Abandon ship?

Over the weekend Star-Ledger part-timer Lee Roberts stirred a little ruckus when he passed on an assessment regarding the future of the newspaper industry. The issue wasn’t so much what Lee brought to everyone’s attention, rather it was how he did it. The editorial-all email he dispatched had as subject line: “You should have taken the buyout.”

One responder faulted him for being negative and another for not being sensitive to others. Both seemed to believe that the news from the bond-rating firm Fitch Ratings wasn’t surprising. “I think we’re all very aware of what’s going on in our industry,” was one quote.

Just to make sure we are all aware of what is going in our industry, here is the highlight from that Dec. 3, 2008 rating report: “Fitch believes more newspapers and newspaper groups will default, be shut down and be liquidated in 2009 and several cities could go without a daily print newspaper by 2010.”

Fitch also listed the debt rating for two newspaper groups — McClatchy and Tribune — at junk status because of the likelihood of default. Less than a week after that assessment Tribune company filed for bankruptcy. McClatchy renegotiated it’s billion-plus dollar debt load earlier this year but still may not be able to maintain payments.

However, what is striking these two chains is neither unique or isolated. What’s more, it significantly pre-dated the economic collapse of September. Even before Sam Zell finalized the deal for Tribune, less than a year ago, questions were being raised as to whether the company could service the $13 billion debt (required to finance the purchase) given a steepening decline of advertising revenue and circulation.

But more to the point, what does any of this have to do with us at The Ledger.

First the good news:

• The paper is privately held; there are no shareholders demanding an increase in the value of their stock. (There may, however, be some Newhouse family members concerned about the size of their dividends.)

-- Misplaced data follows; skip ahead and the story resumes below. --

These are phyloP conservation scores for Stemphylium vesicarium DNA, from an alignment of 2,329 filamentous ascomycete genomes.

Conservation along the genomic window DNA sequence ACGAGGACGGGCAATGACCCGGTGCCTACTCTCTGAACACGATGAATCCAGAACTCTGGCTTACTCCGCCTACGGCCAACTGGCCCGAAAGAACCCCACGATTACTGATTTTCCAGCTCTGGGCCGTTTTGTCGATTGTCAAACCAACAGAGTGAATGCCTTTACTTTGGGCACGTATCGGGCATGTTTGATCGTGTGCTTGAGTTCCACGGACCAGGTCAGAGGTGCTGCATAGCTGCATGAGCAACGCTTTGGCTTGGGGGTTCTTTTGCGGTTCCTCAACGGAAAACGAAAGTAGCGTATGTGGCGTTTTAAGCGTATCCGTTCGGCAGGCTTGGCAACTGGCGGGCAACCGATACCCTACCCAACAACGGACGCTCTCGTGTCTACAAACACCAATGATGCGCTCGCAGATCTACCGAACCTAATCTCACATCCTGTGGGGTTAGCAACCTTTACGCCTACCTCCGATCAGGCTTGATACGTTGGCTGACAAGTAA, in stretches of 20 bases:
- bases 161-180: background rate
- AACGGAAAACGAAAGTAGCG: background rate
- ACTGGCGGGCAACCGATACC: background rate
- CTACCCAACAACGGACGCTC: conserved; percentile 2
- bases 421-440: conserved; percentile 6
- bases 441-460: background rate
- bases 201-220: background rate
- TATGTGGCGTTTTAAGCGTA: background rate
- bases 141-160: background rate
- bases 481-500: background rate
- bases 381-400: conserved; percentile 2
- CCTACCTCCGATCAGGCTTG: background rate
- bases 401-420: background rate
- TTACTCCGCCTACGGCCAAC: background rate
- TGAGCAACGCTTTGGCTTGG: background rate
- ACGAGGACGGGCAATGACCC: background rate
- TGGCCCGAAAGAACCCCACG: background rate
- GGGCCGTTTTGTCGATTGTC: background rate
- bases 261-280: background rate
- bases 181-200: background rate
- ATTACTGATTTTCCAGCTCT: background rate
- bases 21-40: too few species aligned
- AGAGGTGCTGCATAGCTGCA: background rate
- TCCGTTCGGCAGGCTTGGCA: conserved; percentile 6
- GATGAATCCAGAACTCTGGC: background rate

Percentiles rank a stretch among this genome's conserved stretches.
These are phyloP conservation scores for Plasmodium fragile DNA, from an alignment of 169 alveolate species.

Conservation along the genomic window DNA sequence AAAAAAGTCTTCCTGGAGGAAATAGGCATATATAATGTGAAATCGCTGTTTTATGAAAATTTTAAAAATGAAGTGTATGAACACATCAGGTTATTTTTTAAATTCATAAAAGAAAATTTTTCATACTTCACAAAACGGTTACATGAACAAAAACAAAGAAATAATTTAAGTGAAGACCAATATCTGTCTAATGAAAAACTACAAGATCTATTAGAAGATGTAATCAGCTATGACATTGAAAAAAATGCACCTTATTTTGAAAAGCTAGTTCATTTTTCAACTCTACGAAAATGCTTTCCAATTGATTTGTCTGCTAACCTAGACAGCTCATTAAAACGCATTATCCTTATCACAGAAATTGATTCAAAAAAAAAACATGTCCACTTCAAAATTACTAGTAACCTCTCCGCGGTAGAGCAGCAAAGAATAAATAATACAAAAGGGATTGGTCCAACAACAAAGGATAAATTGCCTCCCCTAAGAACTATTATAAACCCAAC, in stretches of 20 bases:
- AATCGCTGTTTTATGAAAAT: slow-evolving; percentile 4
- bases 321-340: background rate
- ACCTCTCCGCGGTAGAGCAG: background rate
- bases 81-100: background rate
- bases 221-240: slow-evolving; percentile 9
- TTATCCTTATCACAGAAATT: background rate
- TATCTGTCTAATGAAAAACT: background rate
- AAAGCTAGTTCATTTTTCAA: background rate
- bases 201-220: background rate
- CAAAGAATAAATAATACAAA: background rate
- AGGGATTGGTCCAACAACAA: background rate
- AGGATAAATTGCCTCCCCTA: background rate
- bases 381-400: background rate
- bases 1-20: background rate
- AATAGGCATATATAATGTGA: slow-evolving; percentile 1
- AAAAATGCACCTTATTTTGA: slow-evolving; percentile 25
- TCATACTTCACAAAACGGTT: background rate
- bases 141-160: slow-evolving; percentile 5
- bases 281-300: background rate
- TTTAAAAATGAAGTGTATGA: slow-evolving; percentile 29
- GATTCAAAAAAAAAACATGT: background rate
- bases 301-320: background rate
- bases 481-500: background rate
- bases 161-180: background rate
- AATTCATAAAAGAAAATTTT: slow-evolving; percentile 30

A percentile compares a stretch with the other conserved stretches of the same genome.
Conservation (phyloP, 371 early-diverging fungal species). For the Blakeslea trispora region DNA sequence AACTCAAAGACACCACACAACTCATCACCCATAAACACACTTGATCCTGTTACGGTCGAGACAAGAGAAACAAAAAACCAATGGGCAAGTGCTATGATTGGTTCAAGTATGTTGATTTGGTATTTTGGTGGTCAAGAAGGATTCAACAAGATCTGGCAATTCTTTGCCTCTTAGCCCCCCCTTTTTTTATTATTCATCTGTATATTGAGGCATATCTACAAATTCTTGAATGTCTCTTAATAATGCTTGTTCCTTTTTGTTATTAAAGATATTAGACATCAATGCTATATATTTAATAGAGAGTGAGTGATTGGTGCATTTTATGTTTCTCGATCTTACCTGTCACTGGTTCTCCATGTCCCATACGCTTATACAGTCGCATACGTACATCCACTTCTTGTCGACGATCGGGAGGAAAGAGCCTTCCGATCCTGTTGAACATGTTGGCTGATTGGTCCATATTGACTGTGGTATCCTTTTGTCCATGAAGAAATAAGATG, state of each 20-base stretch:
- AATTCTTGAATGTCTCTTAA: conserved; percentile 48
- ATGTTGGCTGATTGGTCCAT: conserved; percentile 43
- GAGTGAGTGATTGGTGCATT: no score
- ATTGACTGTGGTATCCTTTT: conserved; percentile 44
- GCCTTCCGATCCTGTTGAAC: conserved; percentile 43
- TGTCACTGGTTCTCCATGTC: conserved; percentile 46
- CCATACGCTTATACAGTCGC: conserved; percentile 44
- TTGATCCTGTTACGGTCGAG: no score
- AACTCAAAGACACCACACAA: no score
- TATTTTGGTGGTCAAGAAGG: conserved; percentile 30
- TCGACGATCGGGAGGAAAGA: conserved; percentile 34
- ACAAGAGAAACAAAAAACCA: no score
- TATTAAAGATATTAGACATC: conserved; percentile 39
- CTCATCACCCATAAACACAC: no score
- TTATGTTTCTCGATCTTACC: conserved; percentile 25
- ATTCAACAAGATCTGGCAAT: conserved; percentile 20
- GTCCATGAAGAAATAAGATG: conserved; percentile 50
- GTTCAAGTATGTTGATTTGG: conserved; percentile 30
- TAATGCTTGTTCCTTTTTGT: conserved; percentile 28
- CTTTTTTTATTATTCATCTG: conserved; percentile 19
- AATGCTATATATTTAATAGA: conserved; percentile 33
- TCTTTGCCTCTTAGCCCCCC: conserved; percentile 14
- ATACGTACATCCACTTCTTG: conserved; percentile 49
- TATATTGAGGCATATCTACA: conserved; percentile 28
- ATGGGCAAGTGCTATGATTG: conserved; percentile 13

• While little is known about the Newhouse empire (it’s privately held, so doesn’t have to file annual info with the SEC) it is assumed it carries little debt load.
• The Newhouse family has never demanded the level of profit that has led companies like Gannett and Tribune to gut entire newspapers. Even if you don’t believe what has been said about the financial situation at The Ledger, it seems clear that for some time it has not approached the margins considered SOP by other newspaper companies.

What’s the bad news?

• The relationship between the newspaper and its online entity would have to improve to become dysfunctional. At the moment one could argue they aren’t even working toward the same goals.
• Other than survival it isn’t clear what goals there are for the newspaper or the internet entity. No long-term plan has been mentioned (expectations of a return to profitability are not a plan, they may not even be a realistic goal in this economic climate) and no interim steps have been provided that would guide toward those uncertain goals.
• As the newspaper advertising market continues to collapse The Ledger and NJ.com still lack the infrastructure to efficiently sell ads online or locally should any interested buyers be found. Worse than not recruiting new advertisers, the newspaper and NJ.com may have to turn them away.
• Speaking of NJ.com, Nielsen online reports continue to indicate slippage both in numbers of unique visitors and time of visit. From Oct. ’07 to Oct. ’08, the average time spent per person at our web site fell from nearly 12 minutes to less than 3. Only two of the other top-30 news sites reported such a precipitous decline. Some (NY Times, Houston Chronicle, Politico, Village Voice) reported major gains. Rumors of changes at Advance Internet continue to be just rumors. Given the Soviet-era mindset in Jersey City, changes to address such obvious failings could begin in 2013.
• Editorial management at the newspaper hasn’t finished planning for the future even though it is already here. Meetings continue about how the editorial department will function as departure-day for the last of the buyout-ees looms.
• Instead of using the smaller staff to focus on largest audiences or the newspaper’s core strengths, editorial leaders seem intent on trying to keep the newspaper just as it is (with maybe fewer pages and a couple of cosmetic changes). Rather than reorganize, the newspaper seems to have simply reduced staff.

Does that mean The Ledger is doomed and we should all have jumped ship? No.

Many people love newspapers. Lots think they are necessary (they supply a significant portion of the internet’s best content and may be critical to a functioning democracy). What’s more, privately owned newspapers (like The Ledger) seem a better bet for the future. Publicly held newspapers are much more interested in profit than journalism and much less likely to even want to survive if massive profits are gone forever.

But, if you will pardon my extension of a metaphor, The Ledger is leaking badly and listing to stern. The hand on the helm seems far from certain how to navigate through a screaming gale that is about to become a class 5 hurricane. The time for rearranging deck chairs and waiting to see which way the wind blows is long past. All that may be left is to batten hatches and pump for your lives.

Besides, the lifeboats are already away.

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